“Audio is an amazing medium for telling stories,” says Third Coast International Audio Festival founder Johanna Zorn. “It creates pictures in the mind’s eye that can be so much more illustrative than actual pictures. It tears down barriers, opening your mind and ears.”
Zorn was already smitten with the power of sound when she turned The Great Gatsby into a radio soap opera as a high school student in Pittsburgh. She cut her teeth at WCBN, the student-run University of Michigan station, and wound up at Chicago public radio station WBEZ in 1980, after graduation, volunteering for two years (and waiting tables at the Heartland Cafe) until they found a job for her as a producer. But it wasn’t until 1993, when Zorn was producing the Chicago Matters documentary series at WBEZ, that her mission presented itself loud and clear.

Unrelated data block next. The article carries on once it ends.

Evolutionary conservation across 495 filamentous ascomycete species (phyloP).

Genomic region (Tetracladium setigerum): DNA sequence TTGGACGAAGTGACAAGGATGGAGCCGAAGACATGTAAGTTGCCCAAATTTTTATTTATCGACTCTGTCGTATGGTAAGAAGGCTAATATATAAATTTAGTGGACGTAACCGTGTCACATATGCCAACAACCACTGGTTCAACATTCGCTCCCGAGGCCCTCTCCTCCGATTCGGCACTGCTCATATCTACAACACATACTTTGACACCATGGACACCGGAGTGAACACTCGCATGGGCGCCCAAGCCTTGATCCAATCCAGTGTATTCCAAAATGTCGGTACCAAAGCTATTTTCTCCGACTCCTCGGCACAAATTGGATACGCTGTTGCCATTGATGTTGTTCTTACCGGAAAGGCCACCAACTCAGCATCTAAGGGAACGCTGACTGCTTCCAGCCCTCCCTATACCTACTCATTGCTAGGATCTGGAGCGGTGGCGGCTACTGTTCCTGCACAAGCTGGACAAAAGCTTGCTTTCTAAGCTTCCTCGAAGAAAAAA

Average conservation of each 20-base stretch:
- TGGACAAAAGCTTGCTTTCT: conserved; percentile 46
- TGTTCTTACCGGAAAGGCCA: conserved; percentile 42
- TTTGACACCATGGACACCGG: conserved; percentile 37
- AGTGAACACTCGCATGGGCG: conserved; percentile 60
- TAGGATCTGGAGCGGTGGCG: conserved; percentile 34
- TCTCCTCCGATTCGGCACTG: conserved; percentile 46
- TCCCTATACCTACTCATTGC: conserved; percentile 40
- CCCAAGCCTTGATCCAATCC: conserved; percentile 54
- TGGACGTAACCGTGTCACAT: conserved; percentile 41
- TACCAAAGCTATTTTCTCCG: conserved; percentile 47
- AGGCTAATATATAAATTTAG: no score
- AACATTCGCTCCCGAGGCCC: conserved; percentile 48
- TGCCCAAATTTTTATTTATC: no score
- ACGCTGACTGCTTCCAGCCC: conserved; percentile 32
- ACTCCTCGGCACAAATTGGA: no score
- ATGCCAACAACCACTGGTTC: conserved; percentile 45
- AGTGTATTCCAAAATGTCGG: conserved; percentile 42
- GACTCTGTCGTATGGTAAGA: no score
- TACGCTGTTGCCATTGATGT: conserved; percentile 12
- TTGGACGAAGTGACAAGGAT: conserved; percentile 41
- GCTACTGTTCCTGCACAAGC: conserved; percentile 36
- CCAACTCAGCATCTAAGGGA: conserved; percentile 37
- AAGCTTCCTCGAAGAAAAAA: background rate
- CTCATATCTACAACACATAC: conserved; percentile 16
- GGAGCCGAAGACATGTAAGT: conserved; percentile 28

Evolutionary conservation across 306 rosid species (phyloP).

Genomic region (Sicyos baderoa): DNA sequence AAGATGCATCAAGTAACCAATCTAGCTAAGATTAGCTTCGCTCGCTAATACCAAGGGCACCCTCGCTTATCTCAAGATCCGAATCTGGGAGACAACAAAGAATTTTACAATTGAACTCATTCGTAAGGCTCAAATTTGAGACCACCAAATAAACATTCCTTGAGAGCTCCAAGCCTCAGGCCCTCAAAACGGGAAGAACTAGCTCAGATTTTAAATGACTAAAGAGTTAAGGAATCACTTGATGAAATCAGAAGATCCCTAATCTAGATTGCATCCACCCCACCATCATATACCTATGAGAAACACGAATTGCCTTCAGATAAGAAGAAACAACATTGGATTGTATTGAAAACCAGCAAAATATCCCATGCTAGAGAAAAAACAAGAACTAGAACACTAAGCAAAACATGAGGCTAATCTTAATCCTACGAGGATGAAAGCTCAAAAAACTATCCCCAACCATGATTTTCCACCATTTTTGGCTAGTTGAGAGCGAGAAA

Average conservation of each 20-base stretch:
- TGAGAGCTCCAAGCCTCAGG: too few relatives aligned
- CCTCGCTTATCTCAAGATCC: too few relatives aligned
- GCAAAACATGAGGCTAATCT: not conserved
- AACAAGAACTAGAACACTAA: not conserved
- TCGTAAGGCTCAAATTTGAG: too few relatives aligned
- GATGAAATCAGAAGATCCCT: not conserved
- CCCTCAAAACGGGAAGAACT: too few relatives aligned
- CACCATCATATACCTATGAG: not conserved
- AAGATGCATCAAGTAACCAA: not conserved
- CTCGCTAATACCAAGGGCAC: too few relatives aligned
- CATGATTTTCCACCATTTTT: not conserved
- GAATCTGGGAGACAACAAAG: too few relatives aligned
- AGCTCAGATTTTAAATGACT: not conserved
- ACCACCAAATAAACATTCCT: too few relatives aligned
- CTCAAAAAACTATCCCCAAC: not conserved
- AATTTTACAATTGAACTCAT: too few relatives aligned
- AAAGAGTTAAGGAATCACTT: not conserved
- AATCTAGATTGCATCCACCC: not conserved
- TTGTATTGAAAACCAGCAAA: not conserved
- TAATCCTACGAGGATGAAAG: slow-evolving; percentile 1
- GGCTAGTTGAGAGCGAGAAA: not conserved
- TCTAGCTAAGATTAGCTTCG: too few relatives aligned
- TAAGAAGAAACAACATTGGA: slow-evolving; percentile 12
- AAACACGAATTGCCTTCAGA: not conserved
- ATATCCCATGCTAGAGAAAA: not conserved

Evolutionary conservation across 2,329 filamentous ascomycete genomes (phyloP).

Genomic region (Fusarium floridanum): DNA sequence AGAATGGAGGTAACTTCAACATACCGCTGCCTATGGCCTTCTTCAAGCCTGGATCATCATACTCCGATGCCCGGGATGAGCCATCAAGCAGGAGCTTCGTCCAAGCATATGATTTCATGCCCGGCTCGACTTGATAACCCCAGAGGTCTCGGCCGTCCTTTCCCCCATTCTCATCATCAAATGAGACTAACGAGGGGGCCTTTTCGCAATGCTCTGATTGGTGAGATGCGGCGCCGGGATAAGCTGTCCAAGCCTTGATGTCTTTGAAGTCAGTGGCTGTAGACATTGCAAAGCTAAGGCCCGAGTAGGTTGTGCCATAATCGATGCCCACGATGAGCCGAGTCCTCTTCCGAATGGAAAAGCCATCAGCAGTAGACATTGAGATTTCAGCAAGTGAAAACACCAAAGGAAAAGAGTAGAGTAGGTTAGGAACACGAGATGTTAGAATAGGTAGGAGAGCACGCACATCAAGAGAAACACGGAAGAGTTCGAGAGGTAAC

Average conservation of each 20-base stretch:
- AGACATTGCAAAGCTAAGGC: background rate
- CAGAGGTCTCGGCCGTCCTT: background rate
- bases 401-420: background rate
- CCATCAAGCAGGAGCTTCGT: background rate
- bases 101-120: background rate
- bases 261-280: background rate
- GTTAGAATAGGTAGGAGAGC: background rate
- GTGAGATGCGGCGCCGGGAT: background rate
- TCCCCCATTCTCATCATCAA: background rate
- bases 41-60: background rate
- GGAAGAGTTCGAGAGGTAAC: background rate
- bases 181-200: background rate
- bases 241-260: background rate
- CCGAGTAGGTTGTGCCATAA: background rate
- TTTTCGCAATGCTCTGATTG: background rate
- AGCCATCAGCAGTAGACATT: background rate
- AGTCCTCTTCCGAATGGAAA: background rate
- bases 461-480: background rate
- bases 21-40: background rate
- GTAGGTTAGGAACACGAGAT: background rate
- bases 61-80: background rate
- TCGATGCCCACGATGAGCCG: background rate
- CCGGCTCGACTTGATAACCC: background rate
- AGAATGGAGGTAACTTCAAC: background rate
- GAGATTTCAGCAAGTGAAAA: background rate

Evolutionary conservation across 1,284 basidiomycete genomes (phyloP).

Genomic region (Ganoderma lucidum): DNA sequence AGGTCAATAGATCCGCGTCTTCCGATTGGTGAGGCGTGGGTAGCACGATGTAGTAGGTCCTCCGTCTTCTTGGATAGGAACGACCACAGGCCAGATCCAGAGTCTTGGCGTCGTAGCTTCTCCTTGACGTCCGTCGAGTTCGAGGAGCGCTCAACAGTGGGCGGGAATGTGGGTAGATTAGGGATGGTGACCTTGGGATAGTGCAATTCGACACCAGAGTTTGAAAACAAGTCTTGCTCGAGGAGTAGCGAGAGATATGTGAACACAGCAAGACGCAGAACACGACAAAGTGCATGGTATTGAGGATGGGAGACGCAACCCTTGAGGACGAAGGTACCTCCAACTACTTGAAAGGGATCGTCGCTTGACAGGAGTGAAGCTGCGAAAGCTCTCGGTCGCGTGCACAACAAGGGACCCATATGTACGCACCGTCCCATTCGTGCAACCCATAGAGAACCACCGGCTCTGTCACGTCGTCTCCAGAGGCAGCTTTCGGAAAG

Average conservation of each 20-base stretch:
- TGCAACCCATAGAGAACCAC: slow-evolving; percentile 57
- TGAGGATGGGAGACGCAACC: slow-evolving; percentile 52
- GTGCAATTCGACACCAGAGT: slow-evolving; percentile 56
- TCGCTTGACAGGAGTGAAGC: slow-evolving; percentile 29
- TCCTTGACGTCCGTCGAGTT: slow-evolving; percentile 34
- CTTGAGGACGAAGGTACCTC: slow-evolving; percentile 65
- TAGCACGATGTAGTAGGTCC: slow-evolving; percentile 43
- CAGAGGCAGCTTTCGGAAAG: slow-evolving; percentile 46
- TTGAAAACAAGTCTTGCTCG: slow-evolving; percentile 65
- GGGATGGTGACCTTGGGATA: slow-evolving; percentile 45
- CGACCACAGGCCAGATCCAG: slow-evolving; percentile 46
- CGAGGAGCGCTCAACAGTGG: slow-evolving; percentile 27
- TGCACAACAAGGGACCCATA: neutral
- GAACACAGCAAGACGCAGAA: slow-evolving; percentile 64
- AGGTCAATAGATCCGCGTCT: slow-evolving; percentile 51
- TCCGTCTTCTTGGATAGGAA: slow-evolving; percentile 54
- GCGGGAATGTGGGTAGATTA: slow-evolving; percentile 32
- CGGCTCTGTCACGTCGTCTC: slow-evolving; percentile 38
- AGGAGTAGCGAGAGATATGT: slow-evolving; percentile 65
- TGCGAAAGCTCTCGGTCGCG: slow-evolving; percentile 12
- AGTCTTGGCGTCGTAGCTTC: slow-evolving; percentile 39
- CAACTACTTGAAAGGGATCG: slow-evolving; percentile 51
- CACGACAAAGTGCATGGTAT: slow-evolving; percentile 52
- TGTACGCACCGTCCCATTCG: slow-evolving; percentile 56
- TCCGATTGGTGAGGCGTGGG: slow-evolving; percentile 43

The catalyst was Ghetto Life 101, a documentary commissioned by Chicago Matters, in which 13-year-old LeAlan Jones and his 14-year-old buddy Lloyd Newman shared their daily lives in and around the Ida B. Wells housing project. Using tape recorders provided by producer David Isay, the boys kept a ten-day diary at home, in school, and on the street, describing a world that ranged from dysfunctional to deadly. (Jones, by the way, grew up to be a journalist and documentarian; he’s running as a Green Party candidate for U.S. Senate against Alexi Giannoulias and Mark Kirk.)
“It’s extraordinary, still, when you hear it,” Zorn says. “And it was life-changing for me. I thought, ‘Why isn’t radio considered on a par with film in terms of documentary work? Why aren’t more people getting a chance to hear the great work that’s being done? Why isn’t there a Sundance for radio?'”